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By B.drummond Ayres Jr.

  • April 28, 1981
Credit...The New York Times Archives See the article in its original context from
April 28, 1981, Section B, Page 17Buy Reprints View on timesmachine TimesMachine is an exclusive benefit for home delivery and digital subscribers. About the Archive This is a digitized version of an article from The Times’s print archive, before the start of online publication in 1996. To preserve these articles as they originally appeared, The Times does not alter, edit or update them. Occasionally the digitization process introduces transcription errors or other problems; we are continuing to work to improve these archived versions.

''Episcopalians?'' Cleveland Amory, chronicler of America's elite, blueblood, Episcopalian, pondered. ''Well,'' he said at last, ''this much I know: God is an Episcopalian. From Boston.'' There has always been a certain cachet attached to being an Episcopalian in the United States. This is not likely to be one of the subjects taken up this week in Washington at the worldwide gathering of Anglican bishops and archbishops, but it is hardly an inconsequential matter, Mr. Amory's humor notwithstanding.

Although Episcopalians constitute less than 2 percent of the country's population - official church membership is set at 3.1 million members - their social and economic impact is rivaled by few other groups, if any.

Whether or not the bishops and archbishops care to acknowledge this matter, this has been the case since the settlement of Jamestown, which was, of course, basically an Anglican undertaking. Perhaps more to the point, it has been even more the case over the last century, with little evidence of slippage despite some falloffs in church membership in recent years and generally homogenization of the American people.

Episcopalians are represented disproportionately in America's social aristocracy, and their mores and ways, even their religion, are frequently adopted by non-Episcopalians. More significantly, and more quantifiably, Episcopalians tend to be considerably wealthier and better educated than most other religious groups in Americans - Jews are a major exception -and are disproportionately represented in the upper reaches of American business, law and politics, expecially the Republican Party. Ratios of Achievement

While only two of every 100 Americans are Episcopalians, one of every seven members of the 97th Congress belongs to the church. Similarly, two of the 14 Cabinet members are Episcopalians.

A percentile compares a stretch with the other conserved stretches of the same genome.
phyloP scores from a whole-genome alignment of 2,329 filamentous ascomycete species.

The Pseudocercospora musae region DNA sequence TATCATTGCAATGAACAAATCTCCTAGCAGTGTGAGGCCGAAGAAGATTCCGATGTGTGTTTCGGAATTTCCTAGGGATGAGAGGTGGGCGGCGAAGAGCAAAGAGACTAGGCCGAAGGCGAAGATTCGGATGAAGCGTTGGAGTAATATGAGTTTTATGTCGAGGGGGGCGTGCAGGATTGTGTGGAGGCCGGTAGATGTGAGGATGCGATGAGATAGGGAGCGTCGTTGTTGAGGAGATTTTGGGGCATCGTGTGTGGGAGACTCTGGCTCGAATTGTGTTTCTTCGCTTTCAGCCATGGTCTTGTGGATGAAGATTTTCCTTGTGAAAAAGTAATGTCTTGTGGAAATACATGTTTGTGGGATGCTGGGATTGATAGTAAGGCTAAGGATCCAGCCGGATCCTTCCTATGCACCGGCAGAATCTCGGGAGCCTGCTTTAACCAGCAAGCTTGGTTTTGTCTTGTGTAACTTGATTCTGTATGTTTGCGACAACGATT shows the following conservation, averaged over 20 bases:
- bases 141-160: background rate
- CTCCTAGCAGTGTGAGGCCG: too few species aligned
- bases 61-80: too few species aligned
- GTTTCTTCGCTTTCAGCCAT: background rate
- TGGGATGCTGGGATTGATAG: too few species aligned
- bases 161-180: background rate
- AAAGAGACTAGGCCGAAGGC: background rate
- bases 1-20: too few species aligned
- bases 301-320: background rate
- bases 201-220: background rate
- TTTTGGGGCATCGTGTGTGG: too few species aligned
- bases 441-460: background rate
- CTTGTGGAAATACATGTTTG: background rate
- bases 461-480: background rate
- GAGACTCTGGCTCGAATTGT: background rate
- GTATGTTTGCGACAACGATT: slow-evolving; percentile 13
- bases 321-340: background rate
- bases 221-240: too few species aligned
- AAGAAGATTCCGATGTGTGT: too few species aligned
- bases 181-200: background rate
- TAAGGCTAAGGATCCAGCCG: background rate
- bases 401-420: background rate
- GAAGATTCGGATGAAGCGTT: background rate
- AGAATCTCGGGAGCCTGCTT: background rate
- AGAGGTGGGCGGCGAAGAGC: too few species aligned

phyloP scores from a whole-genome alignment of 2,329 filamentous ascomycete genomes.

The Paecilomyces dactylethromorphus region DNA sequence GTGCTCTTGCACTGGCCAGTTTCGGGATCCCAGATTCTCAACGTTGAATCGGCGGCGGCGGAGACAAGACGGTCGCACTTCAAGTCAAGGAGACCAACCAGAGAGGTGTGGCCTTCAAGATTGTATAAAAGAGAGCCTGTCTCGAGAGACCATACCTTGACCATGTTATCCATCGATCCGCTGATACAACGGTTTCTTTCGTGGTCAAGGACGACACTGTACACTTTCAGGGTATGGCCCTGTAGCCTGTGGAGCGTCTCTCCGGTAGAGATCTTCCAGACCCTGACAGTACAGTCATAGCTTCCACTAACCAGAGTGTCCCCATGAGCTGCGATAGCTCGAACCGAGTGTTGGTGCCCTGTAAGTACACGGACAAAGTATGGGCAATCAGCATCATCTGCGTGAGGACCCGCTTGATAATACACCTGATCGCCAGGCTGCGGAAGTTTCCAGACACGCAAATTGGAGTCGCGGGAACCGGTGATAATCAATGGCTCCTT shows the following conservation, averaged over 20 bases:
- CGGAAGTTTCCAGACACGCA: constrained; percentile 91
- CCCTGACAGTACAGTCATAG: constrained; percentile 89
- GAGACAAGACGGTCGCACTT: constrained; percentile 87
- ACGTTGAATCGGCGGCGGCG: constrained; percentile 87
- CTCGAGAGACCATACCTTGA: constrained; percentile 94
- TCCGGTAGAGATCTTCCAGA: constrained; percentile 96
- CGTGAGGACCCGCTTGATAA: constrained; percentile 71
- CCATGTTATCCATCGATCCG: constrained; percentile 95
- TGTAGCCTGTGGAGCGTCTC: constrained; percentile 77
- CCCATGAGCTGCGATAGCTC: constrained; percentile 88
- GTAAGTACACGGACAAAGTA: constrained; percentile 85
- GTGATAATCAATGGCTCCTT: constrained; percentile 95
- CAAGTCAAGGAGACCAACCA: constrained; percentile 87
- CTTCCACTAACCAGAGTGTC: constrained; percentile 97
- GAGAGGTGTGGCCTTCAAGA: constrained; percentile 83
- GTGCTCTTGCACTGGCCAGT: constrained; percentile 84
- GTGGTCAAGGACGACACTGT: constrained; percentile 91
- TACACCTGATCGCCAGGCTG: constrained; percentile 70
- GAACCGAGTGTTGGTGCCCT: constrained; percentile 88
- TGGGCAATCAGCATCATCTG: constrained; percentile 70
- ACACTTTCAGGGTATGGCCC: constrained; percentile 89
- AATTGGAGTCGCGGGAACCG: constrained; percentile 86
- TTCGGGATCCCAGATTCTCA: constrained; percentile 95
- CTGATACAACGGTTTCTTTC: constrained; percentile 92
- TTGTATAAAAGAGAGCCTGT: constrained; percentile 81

A study by Fortune magazine several years ago found that one of every five of the country's largest businesses was run by an Episcopalian. Of the country's largest and most powerful banks, one in three was headed by an Episcopalian.

According to a recent Gallup poll, one of every two Episcopalians earns more than $20,000 a year, as against one of every five Americans generally. Almost half of all Episcopalians are either in business or in one of the professions, about double the rate for other Americans and, while almost half of all Episcopalians go to college, fewer than one in three other Americans go to college.

Two-thirds of the signers of the Declaration of Independence were Episcopalians. Untold numbers of Vanderbilts and Astors, Whitneys and Morgans, Harrimans and Peabodys have been - and are - Episcopalians.

''Episcopalians tend to be very up-scale people,'' reports George Gallup Jr., the poll taker, who is a leading Episcopal layman. ''They do quite well in most areas of achievement.''

By their nature, Episcopalians tend to shy away from any detailed public discussion of their socio-economic successes, especially any discussion with strangers and non-Episcopalians. They leave the impression that such talk goes against the Episcopal grain, opens the way for ridicule or allegations of snobbishness and detracts from the spiritual nature of their religion. 'Most Civil of Churches'

In private, however, or with friends, Episcopalians can be more forthcoming. ''The Episcopal Church,'' a member from Virginia said the other day, ''is the most civil of churches. Its members are civil and its spiritual nature is civil. That's why the church and its members succeed.''

In ''The Power of Their Glory,'' one of the most extensive studies ever made of the socio-economic nature of Episcopalians, Kit and Frederica Konolige concluded that the church was the ''semiofficial'' religion of the United States and that the Episcopal way, spiritual and secular, constituted ''nothing less than a culture.''

''Episcocratic society,'' the Konoliges wrote, coining a phrase, ''is not only a fine linkage of the best names and families in the United States; it is also the most important single religious denomination in the country - the richest and most generally prominent of any American sect.''